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  • Megan Kudla

Joffrey Ballet's mystifying "Midsummer Night's Dream"

With the arrival of June, the maypoles in Sweden are resurrected, and the celebration of the summer solstice begins. The Midsummer tradition is known for its revelry, particularly in the countryside. Dance, love, and libations… This is the scene where the Joffrey Ballet’s “Midsummer Night’s Dream” begins—but it’s not where it ends.


This show takes the themes of the Scandinavian summer solstice tradition and abstracts them, bringing the audience on a journey through a vivid series of dreams. It experiments with sound and illusion, and, like any dream, a moment of clarity quickly becomes a moment of confusion. It has the glamour, sensuality, and comedy similar to Shakespeare’s famed play, but it takes on a life of its own with choreographer Alexander Ekman’s rendition.


Photo by Cheryl Mann

When the curtains open for the first time, the audience is assailed with a striking visual: Under a warm, sunlit glow, a crowd of country-goers are rollicking in a sea of hay. It’s a textural paradise, with large fistfuls of the soft golden grass being thrashed and sprayed up into the air with pure delight. The blissful dream has begun.

By the finale of Act I, after a sumptuous dinner around a long candle-lit table that cuts across the stage, there is a foreboding that looms. The mystique is palpable as the company spills, in slow motion, over the lip of the stage and into the audience, as if being pulled by an invisible force into the ether. The haunting voice of Swedish vocalist and pop sensation Anna Von Hausswolff sings, “How many fears of yours / Can alcohol drown? / This one will surely go down.”


Two headless, suited people sit at a long table and throw wine glasses in the air. Joffrey Ballet's Midsummer Night's Dream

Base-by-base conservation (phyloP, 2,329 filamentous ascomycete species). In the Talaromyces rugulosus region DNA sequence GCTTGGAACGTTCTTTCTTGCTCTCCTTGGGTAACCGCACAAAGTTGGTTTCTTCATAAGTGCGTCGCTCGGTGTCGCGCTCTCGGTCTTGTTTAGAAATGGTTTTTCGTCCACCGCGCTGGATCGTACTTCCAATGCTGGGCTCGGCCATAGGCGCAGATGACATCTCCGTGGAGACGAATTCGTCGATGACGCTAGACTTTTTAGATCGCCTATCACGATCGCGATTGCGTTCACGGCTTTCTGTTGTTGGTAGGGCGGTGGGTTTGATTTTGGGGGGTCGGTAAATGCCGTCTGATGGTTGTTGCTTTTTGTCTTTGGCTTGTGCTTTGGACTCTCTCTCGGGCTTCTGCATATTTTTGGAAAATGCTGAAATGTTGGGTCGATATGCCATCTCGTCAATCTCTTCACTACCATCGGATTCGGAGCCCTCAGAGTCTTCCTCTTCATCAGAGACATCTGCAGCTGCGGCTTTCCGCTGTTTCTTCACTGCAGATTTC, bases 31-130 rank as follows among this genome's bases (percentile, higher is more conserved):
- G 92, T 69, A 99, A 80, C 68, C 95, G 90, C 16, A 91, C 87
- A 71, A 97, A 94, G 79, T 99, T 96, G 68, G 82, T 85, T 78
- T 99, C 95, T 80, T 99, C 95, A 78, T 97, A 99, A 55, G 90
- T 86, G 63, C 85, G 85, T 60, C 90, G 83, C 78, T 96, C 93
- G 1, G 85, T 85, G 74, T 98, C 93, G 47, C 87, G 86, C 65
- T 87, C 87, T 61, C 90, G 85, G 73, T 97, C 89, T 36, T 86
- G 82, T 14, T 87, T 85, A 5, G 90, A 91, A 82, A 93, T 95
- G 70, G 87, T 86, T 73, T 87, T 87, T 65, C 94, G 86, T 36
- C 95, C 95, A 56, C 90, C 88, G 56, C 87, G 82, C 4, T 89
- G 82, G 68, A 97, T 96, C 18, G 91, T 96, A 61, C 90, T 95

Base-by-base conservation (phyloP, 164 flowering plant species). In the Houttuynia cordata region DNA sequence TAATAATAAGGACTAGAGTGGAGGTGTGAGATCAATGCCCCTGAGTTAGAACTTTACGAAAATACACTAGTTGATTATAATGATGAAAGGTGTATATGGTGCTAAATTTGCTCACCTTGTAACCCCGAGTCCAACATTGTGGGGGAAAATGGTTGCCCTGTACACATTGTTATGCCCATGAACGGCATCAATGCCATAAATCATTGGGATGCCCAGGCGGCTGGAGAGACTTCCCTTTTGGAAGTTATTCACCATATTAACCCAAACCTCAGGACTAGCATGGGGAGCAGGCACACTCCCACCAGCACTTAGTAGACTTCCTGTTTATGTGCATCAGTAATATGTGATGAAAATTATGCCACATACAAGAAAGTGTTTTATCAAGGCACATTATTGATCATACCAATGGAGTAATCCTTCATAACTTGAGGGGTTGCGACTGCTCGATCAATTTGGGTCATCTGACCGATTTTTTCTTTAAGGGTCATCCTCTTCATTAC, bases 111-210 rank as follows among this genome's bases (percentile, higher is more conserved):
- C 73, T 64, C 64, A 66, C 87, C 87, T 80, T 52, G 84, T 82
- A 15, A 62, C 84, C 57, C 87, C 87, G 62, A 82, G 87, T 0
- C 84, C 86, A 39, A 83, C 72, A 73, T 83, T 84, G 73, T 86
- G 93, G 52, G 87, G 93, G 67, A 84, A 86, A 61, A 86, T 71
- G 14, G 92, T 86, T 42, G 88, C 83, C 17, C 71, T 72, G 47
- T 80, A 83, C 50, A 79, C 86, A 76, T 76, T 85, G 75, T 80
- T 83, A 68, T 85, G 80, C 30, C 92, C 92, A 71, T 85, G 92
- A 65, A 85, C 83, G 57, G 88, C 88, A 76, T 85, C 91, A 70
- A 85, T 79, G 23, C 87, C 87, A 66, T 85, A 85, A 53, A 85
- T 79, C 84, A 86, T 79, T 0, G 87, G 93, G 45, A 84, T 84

Photo by Cheryl Mann

And down it goes, as we are plunged into a disjointed dreamland of absurdities, with unexpected and over-the-top visuals, like two headless men having a drink;

the long table slowly tipping up into the air and a man falling from it; and a fish growing in size each time it makes an appearance. Rapid flashes of performers run and scream across our line of vision, becoming more and more disheveled, reckless, and hilarious.

Through it all, Von Hausswolff remains a ghostly character, walking among the performers, joining the chaos, and ultimately leading us through the wild churning of events. As themes, sounds, and images of the Midsummer festivities slowly break down and disappear, she guides the audience through both moments of beauty and ongoing commotion.


A woman in a flower crown holds a candlestick
Photo by Cheryl Mann

Dreams are nonsensical. They pull out bits of reality and obscure them into horrifying images and laughable circumstances. As the performance reaches the end, we are lost within this bewildering universe, unsure when the dream ends, the nightmare begins, and the fantasy becomes complete abandon.


You can buy tickets starting at $36 to Ekman’s “Midsummer Night’s Dream,” performed by the Joffrey Ballet, at the Lyric Opera House, 20 North Upper Wacker Drive, through May 5, 2024. Visit for more information.


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